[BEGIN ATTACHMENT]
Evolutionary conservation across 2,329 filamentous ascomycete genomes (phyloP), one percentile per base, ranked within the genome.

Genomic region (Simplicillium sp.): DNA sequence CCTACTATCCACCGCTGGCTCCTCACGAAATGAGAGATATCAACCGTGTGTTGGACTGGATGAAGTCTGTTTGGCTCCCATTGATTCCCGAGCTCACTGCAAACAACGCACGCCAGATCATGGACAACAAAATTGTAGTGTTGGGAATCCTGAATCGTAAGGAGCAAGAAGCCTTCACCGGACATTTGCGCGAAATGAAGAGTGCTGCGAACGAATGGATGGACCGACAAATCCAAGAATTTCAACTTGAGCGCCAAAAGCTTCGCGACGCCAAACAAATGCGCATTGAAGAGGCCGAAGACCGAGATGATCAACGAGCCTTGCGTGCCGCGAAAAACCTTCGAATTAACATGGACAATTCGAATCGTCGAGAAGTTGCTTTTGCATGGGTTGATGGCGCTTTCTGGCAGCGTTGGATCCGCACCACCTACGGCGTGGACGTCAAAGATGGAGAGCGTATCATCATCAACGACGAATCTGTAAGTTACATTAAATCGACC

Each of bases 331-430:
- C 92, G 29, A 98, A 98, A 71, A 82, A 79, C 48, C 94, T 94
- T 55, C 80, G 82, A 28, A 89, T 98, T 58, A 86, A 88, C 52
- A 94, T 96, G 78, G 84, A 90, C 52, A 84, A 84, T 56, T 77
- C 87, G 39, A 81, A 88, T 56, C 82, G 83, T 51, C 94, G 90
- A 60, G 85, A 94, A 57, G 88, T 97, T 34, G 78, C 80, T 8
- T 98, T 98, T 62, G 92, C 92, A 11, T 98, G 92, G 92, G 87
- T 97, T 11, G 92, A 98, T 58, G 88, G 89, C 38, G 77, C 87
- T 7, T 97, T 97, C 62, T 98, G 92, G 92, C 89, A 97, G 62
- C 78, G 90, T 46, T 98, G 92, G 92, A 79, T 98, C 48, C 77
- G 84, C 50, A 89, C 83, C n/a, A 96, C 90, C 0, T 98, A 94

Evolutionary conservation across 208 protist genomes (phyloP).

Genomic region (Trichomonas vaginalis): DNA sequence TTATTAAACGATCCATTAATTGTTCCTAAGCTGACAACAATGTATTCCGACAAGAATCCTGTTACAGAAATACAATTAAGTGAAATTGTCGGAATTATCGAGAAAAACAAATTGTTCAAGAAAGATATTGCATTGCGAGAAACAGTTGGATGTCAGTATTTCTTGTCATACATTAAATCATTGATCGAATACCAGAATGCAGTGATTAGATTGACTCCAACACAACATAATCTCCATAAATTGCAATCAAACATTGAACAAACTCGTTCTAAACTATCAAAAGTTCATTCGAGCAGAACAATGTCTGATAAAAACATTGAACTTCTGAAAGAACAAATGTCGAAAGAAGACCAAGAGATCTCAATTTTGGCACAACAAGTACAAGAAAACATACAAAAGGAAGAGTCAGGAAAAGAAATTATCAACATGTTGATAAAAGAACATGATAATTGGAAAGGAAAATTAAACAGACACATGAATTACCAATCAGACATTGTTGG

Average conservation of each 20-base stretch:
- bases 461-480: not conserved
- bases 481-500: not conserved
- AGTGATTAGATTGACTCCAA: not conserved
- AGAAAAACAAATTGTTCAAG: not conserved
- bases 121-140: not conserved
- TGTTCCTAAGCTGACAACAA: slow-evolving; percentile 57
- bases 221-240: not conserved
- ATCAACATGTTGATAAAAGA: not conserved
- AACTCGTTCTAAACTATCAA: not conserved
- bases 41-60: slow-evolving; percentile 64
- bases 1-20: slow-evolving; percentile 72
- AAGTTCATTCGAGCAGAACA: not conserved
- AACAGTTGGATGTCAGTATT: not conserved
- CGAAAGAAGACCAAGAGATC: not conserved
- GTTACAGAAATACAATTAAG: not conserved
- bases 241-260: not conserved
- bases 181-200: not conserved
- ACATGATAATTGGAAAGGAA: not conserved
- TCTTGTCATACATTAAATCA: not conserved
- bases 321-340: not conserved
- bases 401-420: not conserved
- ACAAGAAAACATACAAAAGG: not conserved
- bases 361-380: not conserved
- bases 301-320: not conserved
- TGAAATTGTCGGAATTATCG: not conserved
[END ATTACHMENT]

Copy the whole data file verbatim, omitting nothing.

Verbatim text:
Evolutionary conservation across 2,329 filamentous ascomycete genomes (phyloP), one percentile per base, ranked within the genome.

Genomic region (Simplicillium sp.): DNA sequence CCTACTATCCACCGCTGGCTCCTCACGAAATGAGAGATATCAACCGTGTGTTGGACTGGATGAAGTCTGTTTGGCTCCCATTGATTCCCGAGCTCACTGCAAACAACGCACGCCAGATCATGGACAACAAAATTGTAGTGTTGGGAATCCTGAATCGTAAGGAGCAAGAAGCCTTCACCGGACATTTGCGCGAAATGAAGAGTGCTGCGAACGAATGGATGGACCGACAAATCCAAGAATTTCAACTTGAGCGCCAAAAGCTTCGCGACGCCAAACAAATGCGCATTGAAGAGGCCGAAGACCGAGATGATCAACGAGCCTTGCGTGCCGCGAAAAACCTTCGAATTAACATGGACAATTCGAATCGTCGAGAAGTTGCTTTTGCATGGGTTGATGGCGCTTTCTGGCAGCGTTGGATCCGCACCACCTACGGCGTGGACGTCAAAGATGGAGAGCGTATCATCATCAACGACGAATCTGTAAGTTACATTAAATCGACC

Each of bases 331-430:
- C 92, G 29, A 98, A 98, A 71, A 82, A 79, C 48, C 94, T 94
- T 55, C 80, G 82, A 28, A 89, T 98, T 58, A 86, A 88, C 52
- A 94, T 96, G 78, G 84, A 90, C 52, A 84, A 84, T 56, T 77
- C 87, G 39, A 81, A 88, T 56, C 82, G 83, T 51, C 94, G 90
- A 60, G 85, A 94, A 57, G 88, T 97, T 34, G 78, C 80, T 8
- T 98, T 98, T 62, G 92, C 92, A 11, T 98, G 92, G 92, G 87
- T 97, T 11, G 92, A 98, T 58, G 88, G 89, C 38, G 77, C 87
- T 7, T 97, T 97, C 62, T 98, G 92, G 92, C 89, A 97, G 62
- C 78, G 90, T 46, T 98, G 92, G 92, A 79, T 98, C 48, C 77
- G 84, C 50, A 89, C 83, C n/a, A 96, C 90, C 0, T 98, A 94

Evolutionary conservation across 208 protist genomes (phyloP).

Genomic region (Trichomonas vaginalis): DNA sequence TTATTAAACGATCCATTAATTGTTCCTAAGCTGACAACAATGTATTCCGACAAGAATCCTGTTACAGAAATACAATTAAGTGAAATTGTCGGAATTATCGAGAAAAACAAATTGTTCAAGAAAGATATTGCATTGCGAGAAACAGTTGGATGTCAGTATTTCTTGTCATACATTAAATCATTGATCGAATACCAGAATGCAGTGATTAGATTGACTCCAACACAACATAATCTCCATAAATTGCAATCAAACATTGAACAAACTCGTTCTAAACTATCAAAAGTTCATTCGAGCAGAACAATGTCTGATAAAAACATTGAACTTCTGAAAGAACAAATGTCGAAAGAAGACCAAGAGATCTCAATTTTGGCACAACAAGTACAAGAAAACATACAAAAGGAAGAGTCAGGAAAAGAAATTATCAACATGTTGATAAAAGAACATGATAATTGGAAAGGAAAATTAAACAGACACATGAATTACCAATCAGACATTGTTGG

Average conservation of each 20-base stretch:
- bases 461-480: not conserved
- bases 481-500: not conserved
- AGTGATTAGATTGACTCCAA: not conserved
- AGAAAAACAAATTGTTCAAG: not conserved
- bases 121-140: not conserved
- TGTTCCTAAGCTGACAACAA: slow-evolving; percentile 57
- bases 221-240: not conserved
- ATCAACATGTTGATAAAAGA: not conserved
- AACTCGTTCTAAACTATCAA: not conserved
- bases 41-60: slow-evolving; percentile 64
- bases 1-20: slow-evolving; percentile 72
- AAGTTCATTCGAGCAGAACA: not conserved
- AACAGTTGGATGTCAGTATT: not conserved
- CGAAAGAAGACCAAGAGATC: not conserved
- GTTACAGAAATACAATTAAG: not conserved
- bases 241-260: not conserved
- bases 181-200: not conserved
- ACATGATAATTGGAAAGGAA: not conserved
- TCTTGTCATACATTAAATCA: not conserved
- bases 321-340: not conserved
- bases 401-420: not conserved
- ACAAGAAAACATACAAAAGG: not conserved
- bases 361-380: not conserved
- bases 301-320: not conserved
- TGAAATTGTCGGAATTATCG: not conserved